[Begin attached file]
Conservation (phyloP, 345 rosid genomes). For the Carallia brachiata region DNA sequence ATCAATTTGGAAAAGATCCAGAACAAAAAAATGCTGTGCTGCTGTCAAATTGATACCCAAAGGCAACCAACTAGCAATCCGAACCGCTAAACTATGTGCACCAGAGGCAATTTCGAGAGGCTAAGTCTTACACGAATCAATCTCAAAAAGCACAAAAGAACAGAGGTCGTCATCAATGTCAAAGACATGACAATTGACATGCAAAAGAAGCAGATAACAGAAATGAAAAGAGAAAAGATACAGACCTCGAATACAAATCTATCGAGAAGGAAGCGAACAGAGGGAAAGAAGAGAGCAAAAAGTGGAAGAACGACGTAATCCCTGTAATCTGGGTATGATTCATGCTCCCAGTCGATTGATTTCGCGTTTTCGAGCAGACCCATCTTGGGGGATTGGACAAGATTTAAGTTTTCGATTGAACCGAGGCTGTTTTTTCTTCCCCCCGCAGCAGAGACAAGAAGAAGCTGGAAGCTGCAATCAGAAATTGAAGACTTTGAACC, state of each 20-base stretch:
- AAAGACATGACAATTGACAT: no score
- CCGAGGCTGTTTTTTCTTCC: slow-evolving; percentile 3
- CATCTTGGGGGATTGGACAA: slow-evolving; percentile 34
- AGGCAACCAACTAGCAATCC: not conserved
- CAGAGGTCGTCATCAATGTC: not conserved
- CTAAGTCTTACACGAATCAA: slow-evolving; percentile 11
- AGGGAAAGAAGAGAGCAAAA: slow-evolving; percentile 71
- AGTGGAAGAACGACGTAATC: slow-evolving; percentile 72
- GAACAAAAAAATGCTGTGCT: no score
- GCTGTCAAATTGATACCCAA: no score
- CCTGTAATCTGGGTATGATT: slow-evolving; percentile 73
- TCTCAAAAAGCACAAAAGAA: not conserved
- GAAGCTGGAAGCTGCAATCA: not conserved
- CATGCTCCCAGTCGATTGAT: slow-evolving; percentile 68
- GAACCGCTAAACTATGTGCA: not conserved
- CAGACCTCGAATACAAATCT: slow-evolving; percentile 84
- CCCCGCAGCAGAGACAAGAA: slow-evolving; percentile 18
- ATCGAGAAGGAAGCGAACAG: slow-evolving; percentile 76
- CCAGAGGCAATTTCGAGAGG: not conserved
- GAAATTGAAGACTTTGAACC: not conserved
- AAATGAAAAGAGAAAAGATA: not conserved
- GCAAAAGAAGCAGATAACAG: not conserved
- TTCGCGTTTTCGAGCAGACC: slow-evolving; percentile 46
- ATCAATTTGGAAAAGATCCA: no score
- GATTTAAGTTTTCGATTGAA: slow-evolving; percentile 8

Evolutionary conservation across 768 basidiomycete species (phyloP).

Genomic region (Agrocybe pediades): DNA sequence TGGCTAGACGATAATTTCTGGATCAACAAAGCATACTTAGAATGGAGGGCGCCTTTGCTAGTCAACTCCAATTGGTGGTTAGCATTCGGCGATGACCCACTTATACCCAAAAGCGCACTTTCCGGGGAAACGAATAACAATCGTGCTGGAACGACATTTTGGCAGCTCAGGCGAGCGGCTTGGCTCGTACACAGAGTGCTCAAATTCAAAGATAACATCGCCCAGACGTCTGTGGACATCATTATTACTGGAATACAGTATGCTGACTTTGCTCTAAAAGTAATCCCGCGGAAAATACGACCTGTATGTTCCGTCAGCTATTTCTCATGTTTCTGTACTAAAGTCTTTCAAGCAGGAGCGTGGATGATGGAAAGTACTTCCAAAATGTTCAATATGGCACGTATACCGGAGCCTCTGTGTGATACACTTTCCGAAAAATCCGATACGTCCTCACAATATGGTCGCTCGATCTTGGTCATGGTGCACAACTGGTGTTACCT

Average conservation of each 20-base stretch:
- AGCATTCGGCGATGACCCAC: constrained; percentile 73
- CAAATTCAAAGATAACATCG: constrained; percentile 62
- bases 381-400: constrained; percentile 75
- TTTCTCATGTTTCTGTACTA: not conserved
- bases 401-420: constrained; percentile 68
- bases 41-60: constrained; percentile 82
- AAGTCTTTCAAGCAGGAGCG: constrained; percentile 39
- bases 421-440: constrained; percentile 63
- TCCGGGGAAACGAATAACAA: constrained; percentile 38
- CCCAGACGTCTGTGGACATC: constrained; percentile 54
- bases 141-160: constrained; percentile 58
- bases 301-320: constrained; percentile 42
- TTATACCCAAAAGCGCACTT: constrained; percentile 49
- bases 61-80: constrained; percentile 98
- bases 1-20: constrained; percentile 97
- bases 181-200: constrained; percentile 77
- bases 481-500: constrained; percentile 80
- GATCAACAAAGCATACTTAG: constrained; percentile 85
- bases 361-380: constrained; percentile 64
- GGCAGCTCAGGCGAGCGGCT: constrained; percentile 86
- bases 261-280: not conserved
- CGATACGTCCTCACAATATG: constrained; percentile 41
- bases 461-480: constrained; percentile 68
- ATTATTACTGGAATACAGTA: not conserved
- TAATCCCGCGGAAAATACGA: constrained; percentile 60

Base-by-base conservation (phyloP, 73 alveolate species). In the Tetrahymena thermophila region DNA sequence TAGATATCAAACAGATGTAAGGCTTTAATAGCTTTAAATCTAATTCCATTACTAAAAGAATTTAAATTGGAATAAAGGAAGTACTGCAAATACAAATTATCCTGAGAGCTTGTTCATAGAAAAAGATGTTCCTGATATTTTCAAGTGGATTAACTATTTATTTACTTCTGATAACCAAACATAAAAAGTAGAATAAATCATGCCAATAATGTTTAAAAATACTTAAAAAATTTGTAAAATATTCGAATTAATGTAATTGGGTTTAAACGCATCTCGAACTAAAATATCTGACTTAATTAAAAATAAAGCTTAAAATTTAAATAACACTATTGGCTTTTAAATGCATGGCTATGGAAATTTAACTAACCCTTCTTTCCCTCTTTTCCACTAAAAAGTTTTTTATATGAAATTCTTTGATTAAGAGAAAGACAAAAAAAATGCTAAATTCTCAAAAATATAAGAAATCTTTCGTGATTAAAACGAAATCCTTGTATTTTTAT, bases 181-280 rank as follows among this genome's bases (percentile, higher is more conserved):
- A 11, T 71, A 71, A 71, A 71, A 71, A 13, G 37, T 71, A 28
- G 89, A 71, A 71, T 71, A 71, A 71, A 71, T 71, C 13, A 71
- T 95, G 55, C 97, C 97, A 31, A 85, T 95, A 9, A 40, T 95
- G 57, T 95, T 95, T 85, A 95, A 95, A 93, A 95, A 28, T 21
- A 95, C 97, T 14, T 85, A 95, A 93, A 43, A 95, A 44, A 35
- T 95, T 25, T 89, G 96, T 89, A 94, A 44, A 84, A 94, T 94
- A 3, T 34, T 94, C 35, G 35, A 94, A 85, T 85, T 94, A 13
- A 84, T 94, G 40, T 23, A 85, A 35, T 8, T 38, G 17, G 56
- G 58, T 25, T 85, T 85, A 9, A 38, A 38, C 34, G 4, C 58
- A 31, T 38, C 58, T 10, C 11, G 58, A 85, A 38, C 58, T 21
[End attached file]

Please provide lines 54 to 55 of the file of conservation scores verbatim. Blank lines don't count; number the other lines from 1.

- TAATCCCGCGGAAAATACGA: constrained; percentile 60

Base-by-base conservation (phyloP, 73 alveolate species). In the Tetrahymena thermophila region DNA sequence TAGATATCAAACAGATGTAAGGCTTTAATAGCTTTAAATCTAATTCCATTACTAAAAGAATTTAAATTGGAATAAAGGAAGTACTGCAAATACAAATTATCCTGAGAGCTTGTTCATAGAAAAAGATGTTCCTGATATTTTCAAGTGGATTAACTATTTATTTACTTCTGATAACCAAACATAAAAAGTAGAATAAATCATGCCAATAATGTTTAAAAATACTTAAAAAATTTGTAAAATATTCGAATTAATGTAATTGGGTTTAAACGCATCTCGAACTAAAATATCTGACTTAATTAAAAATAAAGCTTAAAATTTAAATAACACTATTGGCTTTTAAATGCATGGCTATGGAAATTTAACTAACCCTTCTTTCCCTCTTTTCCACTAAAAAGTTTTTTATATGAAATTCTTTGATTAAGAGAAAGACAAAAAAAATGCTAAATTCTCAAAAATATAAGAAATCTTTCGTGATTAAAACGAAATCCTTGTATTTTTAT, bases 181-280 rank as follows among this genome's bases (percentile, higher is more conserved):